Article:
A breakthrough in leak risk detection at oil pipe flanges comes from research by the University of Houston using a Saab Seaeye Falcon robot as a development platform.
Called SmartTouch, the solution involves integrating innovative robotic manipulator controls into the Falcon that provide multiple stress wave sensors for touch-based inspection of bolted joints, along with the latest structural health monitoring and inspection technologies. Video cameras and scanning sonars are also integrated into the system.
Finding a time-efficient and cost-effective robotic solution to identifying flanges at risk was the University’s key objective as bolted flanges can loosen when ocean dynamics shift pipelines. The difficulty of locating flanges at risk makes their timely inspection key to the prevention of oil spills.
The research team led by Dr. Zheng Chen, assistant professor in Mechanical Engineering and director of bio-inspired robotics, together with Dr. Gangbing Song, professor in Mechanical Engineering, includes six PhD students.
“The testing results have demonstrated the reliability and performance of the Falcon in meeting the needs of the SmartTouch underwater pipeline inspection system,” says Dr Chen.
Totally automated inspection
For the University, the ease of systems integration comes from the Falcon’s iCON™ intelligent distributed control architecture. The module-focused iCON™ endows each device with its own microprocessor for individual control and offers a future-flexible concept that can readily adopt evolving technologies.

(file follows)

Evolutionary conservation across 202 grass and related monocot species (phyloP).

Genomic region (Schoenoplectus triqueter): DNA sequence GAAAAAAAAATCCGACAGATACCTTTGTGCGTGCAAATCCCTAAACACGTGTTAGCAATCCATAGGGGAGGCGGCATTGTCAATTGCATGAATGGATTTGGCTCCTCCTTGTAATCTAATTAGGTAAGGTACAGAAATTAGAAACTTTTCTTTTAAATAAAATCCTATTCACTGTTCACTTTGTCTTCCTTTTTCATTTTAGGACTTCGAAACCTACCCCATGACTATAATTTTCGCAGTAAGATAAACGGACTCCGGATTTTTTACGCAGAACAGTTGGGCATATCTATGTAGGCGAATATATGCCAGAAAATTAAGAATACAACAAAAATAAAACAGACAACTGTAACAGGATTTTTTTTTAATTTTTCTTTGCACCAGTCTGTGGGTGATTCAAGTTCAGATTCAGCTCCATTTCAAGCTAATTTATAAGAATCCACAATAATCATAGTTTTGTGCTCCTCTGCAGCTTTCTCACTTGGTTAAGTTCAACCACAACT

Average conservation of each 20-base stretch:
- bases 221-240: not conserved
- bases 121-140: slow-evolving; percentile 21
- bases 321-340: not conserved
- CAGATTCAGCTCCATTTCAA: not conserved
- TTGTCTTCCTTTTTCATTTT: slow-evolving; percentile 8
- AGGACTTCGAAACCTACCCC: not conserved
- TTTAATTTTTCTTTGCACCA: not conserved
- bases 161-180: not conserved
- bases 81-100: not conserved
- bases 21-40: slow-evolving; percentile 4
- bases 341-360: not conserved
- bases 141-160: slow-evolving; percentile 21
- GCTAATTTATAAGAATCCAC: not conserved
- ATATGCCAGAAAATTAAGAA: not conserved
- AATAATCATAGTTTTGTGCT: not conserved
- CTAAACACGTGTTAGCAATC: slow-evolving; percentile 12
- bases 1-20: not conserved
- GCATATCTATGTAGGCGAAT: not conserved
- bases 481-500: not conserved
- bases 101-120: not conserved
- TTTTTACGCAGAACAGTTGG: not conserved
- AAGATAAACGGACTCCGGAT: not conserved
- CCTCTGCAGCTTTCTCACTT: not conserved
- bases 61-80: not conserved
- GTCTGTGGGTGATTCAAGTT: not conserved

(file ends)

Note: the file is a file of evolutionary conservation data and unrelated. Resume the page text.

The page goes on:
“The SmartTouch robotic system,” says Dr Chen, “can totally automate and dramatically reduce the cost and risk of subsea inspection, leading to safer operations of offshore oil and gas pipelines.”
Recording over a million hours of undersea operations, the Seaeye Falcon is the world’s top selling robot of its class. Its 20-year success comes from the creation of a portable, metre-sized, intelligent, powerful, five-thruster, highly manoeuvrable, multi-tasking, easy to use vehicle, depth rated to 1000 metres, that can hold steady in strong cross currents whilst packed with cameras, sensors and tools.
The team of professors and PhD students whose research created an innovative flange inspection system using a Seaeye Falcon as a development platform.
The most popular robot of its type in the world, the Seaeye Falcon can be fitted with a host of different cameras, sensors and tools — and stay steady in strong currents.